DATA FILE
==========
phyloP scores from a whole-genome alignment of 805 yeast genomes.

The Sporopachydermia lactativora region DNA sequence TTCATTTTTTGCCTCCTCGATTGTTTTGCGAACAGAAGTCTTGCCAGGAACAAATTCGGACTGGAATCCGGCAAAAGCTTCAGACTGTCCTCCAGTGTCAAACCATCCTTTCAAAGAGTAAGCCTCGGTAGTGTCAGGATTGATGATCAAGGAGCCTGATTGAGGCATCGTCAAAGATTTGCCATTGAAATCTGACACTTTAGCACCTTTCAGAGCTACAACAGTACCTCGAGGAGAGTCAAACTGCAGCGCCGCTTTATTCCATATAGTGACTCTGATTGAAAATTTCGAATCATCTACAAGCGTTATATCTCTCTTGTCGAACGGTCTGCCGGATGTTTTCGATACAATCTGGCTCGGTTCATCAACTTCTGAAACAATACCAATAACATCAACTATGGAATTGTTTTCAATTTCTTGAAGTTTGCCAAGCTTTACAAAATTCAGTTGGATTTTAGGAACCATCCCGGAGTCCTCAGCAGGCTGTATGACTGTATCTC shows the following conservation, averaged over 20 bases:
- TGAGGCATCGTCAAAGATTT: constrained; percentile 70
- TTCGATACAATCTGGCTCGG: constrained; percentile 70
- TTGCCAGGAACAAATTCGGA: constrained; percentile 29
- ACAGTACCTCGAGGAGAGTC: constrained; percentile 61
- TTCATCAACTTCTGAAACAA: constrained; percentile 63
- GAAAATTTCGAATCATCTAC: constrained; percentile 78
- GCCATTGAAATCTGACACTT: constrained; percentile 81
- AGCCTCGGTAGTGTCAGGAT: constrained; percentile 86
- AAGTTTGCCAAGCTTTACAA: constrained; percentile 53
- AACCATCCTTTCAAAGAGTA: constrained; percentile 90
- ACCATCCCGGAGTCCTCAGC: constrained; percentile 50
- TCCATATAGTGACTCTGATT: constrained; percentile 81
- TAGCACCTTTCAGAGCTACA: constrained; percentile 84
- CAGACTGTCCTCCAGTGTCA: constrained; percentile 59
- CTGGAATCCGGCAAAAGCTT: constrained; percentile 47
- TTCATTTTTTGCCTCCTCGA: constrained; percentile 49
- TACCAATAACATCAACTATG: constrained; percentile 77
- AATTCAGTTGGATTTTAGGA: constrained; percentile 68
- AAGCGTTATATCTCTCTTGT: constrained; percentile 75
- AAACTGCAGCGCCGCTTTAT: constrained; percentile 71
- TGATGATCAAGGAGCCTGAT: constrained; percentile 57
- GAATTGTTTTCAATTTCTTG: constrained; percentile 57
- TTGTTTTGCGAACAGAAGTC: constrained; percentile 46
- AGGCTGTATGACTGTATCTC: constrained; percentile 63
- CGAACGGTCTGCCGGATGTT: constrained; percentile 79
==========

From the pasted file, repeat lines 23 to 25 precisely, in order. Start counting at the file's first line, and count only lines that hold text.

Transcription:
- TGATGATCAAGGAGCCTGAT: constrained; percentile 57
- GAATTGTTTTCAATTTCTTG: constrained; percentile 57
- TTGTTTTGCGAACAGAAGTC: constrained; percentile 46